AB: And there are no little children in factories because the HRMS software identifies who’s working and producing what. And, you know, if a factory tries to lie to us and say that they follow all the certifications, but then they have this bump-up in production, then you’re like, ‘Oh, how did this happen?’ Right? There must be some people that are not a part of the workforce. And they’re not in the software, so you can go in and investigate that. Today we have about 75,000 brands, about 5000 factories across Asia, that are on the platform, 355 fabric mills and over 10 billion end customers are served by the platform. It’s mostly Asia, but now we’ve also started working with American brands, to give them transparency and responsible and sustainable sourcing. We’re taking the whole apparel supply chain and trying to fix it. We are four-and-a-half years old. We do about 1.6 billion US dollars in GMV (Gross Merchandise Value). And it’s been crazy…13 countries, we have offices in eight countries….
KMS: Terrific! That’s a great model, and I’m glad that you’re doing well, and no wonder I tweeted about you.
AB: Thank you so much. So hopefully that was useful, the context, but we’re supposed to be having a conversation…!
On staying motivated
KMS: When you set off on this entrepreneurial journey, something must have excited you or, you know, got you really focused on this idea. What was it? Are you very excited about fashion? Have you thought about…all these issues around the fashion industry?
AB: So this was 2014, and I was working at a venture capital fund, and they were setting up in South-East Asia for the first time. I would keep going to Jakarta and the Philippines, Bangkok, Singapore. And as I was spending a lot of time in those markets, there were two things that were very, very obvious. And, by the way, I have no background in fashion. I studied maths and economics. I worked at McKinsey, and in investing after that. If you met me five years ago, you would have been, like, ‘This girl cannot do fashion….’ But what I could see was that Asia was clearly manufacturing for the world, especially in textiles; 80 per cent of all exports that go into the Western world actually come from Asia. However, at the same time, it was like a David-versus-Goliath thing. And for me, since I was a kid growing up in India, I always felt like I was the chotu David fighting the big guys. So, as a girl, you think ‘Oh I want to get into this industry, and I want to study that’, and you always have to fight the odds and make it. And then, I remember the moment, this was in Bangkok in Chatuchak market and I could see that there were, like, 25,000 merchants over there, and 8000 of them were in textile and none of them had any tech, which means that in four years they would be completely irrelevant because some big company would eat them up. So I thought of what would happen if we — since they’re used to using Instagram — what if we could make B2B (business to business) tech cool and usable by that entire generation who’ve completely leapfrogged the SAP (Systems, Applications and Products), Oracle dial-up connectivity? They’ve directly gone from nothing to 4G on their phones. So, you know, we need to help them speed up on the business side too, not just the consumer tech. That was the genesis of the idea. I didn’t really know it would become such a big platform with financial services and all that. But it is clear that there are small guys and they’re getting left behind. If we bring them into the digital economy, and if they come in hordes, there will be all these little Davids aggregated by this mother David….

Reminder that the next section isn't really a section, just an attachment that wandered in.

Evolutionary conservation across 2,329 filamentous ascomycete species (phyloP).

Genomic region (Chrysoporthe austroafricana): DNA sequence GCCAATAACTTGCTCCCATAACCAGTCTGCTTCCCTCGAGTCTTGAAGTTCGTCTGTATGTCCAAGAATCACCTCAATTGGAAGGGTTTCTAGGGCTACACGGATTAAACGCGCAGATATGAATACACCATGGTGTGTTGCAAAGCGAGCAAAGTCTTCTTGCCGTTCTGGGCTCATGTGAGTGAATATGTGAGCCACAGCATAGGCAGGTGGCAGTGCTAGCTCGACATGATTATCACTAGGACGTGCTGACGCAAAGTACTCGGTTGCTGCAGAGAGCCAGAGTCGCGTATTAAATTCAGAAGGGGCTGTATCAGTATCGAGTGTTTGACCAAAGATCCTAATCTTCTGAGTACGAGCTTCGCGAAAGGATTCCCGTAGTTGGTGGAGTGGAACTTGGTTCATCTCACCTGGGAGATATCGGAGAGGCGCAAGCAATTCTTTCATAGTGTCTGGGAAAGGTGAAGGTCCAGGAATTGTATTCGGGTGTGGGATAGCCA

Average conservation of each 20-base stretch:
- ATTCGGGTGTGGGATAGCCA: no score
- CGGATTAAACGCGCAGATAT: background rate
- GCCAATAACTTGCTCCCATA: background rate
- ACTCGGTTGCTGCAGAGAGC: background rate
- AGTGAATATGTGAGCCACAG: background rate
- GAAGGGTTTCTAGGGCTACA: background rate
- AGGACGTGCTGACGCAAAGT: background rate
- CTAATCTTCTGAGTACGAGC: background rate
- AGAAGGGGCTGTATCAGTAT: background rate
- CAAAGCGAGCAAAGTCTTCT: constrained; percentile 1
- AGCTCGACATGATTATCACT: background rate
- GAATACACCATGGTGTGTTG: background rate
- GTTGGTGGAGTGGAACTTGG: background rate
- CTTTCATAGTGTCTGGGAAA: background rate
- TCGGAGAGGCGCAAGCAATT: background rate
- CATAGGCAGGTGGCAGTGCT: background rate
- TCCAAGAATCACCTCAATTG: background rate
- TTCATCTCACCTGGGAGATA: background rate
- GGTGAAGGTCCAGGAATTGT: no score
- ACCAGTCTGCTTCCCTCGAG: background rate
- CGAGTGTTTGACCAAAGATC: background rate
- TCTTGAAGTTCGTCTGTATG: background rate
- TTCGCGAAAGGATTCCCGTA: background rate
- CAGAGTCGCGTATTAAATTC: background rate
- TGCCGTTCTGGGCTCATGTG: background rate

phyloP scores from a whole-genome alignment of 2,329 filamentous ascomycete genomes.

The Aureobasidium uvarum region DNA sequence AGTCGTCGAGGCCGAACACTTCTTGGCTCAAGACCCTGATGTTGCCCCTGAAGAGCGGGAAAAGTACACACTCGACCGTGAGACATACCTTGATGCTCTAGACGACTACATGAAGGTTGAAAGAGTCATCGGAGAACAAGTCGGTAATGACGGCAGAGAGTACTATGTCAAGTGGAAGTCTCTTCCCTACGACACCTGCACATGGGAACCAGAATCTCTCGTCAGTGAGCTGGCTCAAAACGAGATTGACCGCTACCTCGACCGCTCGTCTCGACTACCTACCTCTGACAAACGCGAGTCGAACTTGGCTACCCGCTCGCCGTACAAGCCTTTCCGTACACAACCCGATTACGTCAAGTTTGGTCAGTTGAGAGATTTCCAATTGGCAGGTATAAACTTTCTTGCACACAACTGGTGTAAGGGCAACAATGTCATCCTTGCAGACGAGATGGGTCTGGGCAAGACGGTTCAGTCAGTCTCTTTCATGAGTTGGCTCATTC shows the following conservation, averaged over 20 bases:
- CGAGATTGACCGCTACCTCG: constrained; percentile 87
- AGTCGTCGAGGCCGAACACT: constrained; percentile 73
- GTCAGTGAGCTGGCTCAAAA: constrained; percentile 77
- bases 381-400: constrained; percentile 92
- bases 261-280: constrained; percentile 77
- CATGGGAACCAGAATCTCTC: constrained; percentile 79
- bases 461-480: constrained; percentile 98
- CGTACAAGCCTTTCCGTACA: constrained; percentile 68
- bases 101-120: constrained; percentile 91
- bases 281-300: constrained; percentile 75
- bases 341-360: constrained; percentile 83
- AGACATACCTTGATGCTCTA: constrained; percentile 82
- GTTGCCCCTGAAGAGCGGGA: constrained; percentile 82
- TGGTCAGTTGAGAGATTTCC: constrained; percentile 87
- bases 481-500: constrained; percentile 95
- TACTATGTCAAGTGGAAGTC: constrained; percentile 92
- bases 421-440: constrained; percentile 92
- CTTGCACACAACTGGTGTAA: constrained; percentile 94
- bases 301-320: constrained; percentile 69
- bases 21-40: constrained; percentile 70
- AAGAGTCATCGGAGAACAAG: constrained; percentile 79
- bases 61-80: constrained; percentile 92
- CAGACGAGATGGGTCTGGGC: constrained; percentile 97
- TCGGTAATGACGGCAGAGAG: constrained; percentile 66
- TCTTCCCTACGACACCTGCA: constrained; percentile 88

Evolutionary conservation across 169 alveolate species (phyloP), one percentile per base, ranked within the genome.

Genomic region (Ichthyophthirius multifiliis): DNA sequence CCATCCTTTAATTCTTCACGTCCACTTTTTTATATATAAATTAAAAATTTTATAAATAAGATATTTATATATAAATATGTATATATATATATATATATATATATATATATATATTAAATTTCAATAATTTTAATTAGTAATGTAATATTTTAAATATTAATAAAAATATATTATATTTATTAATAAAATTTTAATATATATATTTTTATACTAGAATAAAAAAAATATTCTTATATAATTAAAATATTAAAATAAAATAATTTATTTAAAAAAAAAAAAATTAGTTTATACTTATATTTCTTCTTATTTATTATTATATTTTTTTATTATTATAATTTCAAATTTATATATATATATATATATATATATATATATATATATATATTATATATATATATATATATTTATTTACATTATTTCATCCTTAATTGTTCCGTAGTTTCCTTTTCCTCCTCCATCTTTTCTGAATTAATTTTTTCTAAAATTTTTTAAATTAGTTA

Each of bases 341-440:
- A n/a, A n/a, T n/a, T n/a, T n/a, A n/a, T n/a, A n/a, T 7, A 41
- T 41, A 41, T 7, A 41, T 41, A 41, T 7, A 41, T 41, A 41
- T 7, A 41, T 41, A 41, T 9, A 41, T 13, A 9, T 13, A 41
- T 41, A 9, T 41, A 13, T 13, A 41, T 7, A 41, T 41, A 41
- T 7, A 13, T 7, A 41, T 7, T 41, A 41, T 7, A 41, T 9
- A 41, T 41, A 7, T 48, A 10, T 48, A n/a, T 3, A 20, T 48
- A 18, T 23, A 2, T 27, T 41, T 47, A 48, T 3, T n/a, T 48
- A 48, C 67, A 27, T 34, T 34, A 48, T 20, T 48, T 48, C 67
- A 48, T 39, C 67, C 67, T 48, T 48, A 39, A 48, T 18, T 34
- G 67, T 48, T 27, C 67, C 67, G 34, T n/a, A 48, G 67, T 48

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December 2019 - January 2020